Change Your Self-Image

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Your self-image represents your internal beliefs about yourself. The most common problem with self-image is that it too often gets mixed up between what you believe about yourself and what your brain says others believe about you.

I want you to think about a time in your life when you didn’t get what you wanted, and your self-esteem shot down. Maybe it was a college rejection letter, or a bad breakup, or maybe you got passed up for a big promotion.

If you want to do something you can, there’s no one stopping you except yourself. Your circumstances don’t hold you back, only the leashes you create with your own self-image. In my upcoming book, The Mindset of a Sales Warrior, I dedicate an entire chapter to how to build and maintain an unbreakable self-image.

Right now you hold an image of yourself in your mind. This image is a summary of all your past programming: your past behaviors, learnings, successes, setbacks. According to famed creator of Psycho-Cybernetics Maxwell Maltz, this creates two parallel realities for you right now.

1. You act, behave, and feel in accordance with the self-image you have of yourself, and you don’t deviate from it.

2. Your self-image can be changed.

Maltz was a plastic surgeon, and when he operated on his patients, he’d notice that for some, the physical improvement didn’t improve their mental self-image. One woman walked in wanting her broken nose fixed because it was hurting her self-image. However, when she looked in the mirror after he removed the bandages, she still felt broken. Her inner reality hadn’t changed. She still felt scarred and shattered, even though her nose was fixed. He called this the “stranger within,” because so often we don’t even recognize ourselves when we really examine our warped self-image.

 We’ve seen examples like this one all across our culture. Young Hollywood stars start their careers wide-eyed and fresh-faced, but their self-image isn’t strong enough to handle the external pressure, and so they crack. An athlete suffers a meltdown during a game, and their self-image crumbles. It’s because their self-image was defined by their critics’ opinions and outside circumstances.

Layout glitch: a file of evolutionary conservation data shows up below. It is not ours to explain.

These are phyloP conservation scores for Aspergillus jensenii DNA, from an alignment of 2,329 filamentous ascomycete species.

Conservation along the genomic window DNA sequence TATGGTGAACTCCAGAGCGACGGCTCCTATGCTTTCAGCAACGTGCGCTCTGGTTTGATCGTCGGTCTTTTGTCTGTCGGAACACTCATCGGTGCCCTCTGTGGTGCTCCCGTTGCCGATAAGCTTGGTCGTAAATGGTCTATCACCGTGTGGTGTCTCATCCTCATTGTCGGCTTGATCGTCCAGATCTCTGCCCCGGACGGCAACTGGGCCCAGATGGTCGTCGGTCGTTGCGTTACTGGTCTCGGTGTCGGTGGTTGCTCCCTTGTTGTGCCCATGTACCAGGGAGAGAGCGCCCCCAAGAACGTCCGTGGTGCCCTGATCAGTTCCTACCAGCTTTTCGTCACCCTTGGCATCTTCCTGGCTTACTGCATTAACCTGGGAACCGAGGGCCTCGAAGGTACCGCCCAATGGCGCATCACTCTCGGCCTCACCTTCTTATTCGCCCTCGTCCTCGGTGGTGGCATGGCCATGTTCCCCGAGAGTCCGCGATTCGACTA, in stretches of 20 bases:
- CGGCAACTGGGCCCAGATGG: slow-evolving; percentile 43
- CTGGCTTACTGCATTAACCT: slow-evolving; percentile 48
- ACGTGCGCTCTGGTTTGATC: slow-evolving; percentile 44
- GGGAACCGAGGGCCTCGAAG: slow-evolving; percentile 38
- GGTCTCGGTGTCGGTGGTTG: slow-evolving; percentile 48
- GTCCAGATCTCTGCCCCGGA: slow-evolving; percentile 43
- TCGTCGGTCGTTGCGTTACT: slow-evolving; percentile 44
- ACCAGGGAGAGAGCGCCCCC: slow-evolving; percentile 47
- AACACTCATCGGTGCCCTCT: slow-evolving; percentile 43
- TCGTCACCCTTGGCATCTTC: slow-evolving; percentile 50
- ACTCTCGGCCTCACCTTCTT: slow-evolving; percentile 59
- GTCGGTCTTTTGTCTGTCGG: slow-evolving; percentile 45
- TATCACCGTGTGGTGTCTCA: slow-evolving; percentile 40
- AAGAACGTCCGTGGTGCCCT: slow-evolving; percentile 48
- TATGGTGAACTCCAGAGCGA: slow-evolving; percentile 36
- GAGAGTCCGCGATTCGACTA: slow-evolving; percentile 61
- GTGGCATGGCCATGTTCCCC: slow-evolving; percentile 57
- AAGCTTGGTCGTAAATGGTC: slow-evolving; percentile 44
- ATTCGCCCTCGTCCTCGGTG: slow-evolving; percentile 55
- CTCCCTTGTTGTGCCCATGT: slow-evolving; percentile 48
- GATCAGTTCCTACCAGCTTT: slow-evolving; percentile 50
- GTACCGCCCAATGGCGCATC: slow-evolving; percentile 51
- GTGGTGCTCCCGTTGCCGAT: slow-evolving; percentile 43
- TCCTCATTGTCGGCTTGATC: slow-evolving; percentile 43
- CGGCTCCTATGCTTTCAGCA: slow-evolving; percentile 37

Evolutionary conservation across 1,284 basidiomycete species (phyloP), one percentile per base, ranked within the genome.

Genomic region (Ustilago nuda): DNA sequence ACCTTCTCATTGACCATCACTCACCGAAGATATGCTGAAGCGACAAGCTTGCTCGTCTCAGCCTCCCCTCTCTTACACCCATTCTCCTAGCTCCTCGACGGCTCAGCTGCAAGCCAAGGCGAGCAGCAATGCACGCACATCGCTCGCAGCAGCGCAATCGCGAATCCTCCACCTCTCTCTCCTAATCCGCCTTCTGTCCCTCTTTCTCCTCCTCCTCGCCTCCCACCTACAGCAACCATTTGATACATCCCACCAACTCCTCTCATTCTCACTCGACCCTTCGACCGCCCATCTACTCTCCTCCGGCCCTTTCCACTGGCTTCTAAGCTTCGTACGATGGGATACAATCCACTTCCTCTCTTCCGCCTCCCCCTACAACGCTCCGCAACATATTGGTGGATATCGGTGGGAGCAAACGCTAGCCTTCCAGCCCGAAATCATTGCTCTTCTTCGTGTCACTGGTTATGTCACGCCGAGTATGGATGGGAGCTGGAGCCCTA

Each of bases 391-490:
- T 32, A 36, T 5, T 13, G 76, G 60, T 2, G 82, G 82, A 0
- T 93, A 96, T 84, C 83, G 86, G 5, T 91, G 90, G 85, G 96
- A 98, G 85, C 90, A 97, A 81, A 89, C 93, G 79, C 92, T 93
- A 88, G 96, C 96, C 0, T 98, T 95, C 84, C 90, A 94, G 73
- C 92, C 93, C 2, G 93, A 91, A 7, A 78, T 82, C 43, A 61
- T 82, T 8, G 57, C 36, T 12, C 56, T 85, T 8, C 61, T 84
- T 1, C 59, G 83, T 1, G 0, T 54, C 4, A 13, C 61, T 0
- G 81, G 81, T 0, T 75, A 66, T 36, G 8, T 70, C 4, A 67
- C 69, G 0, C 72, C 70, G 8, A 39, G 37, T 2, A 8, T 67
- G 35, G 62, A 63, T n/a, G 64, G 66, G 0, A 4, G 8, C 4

Just the same, I believe that every person wakes up every day with a certain dollar sign in their head, and they will do anything they can to make that dollar sign come true. This is completely self-image related. If you believe you’re worth $55,000, then your subconscious self-image will take over and you’ll do the things it takes to earn $55,000. If you believe you’re worth three times that number? Then your behavior patterns completely change. You begin studying and modeling the most successful people and altering your goals to achieve what you want to achieve. Everything changes.

“Your self-image can be changed.”

Famed speaker and author Dr. Wayne Dyer said something so profound that I’ve used this one quote to guide my own self-image: “When you change the way you look at things, the things you look at change.”

So if you want to change your own self-image, you have to change the things you look at. An important way to do this is to alter your focus. Your negative self-image as a salesperson is fed by all kinds of past programming: lost sales, jobs that didn’t work out, monetary setbacks. Those are all circumstantial factors.

Instead, choose gratitude. Shape your self-image into what you want it to be by mentally channeling success. What did you do to move that one sale forward last week? How did you give yourself a pay raise in the past? What can you do to improve upon that? How can you use your past success to solidify future successes?

Your own self-image can be a tyrant. But you can give yourself the gift of freedom by taking control of it and creating your own image.

Whatever your own negative beliefs about your identity are, you have the power to reverse them. All it takes is a decision.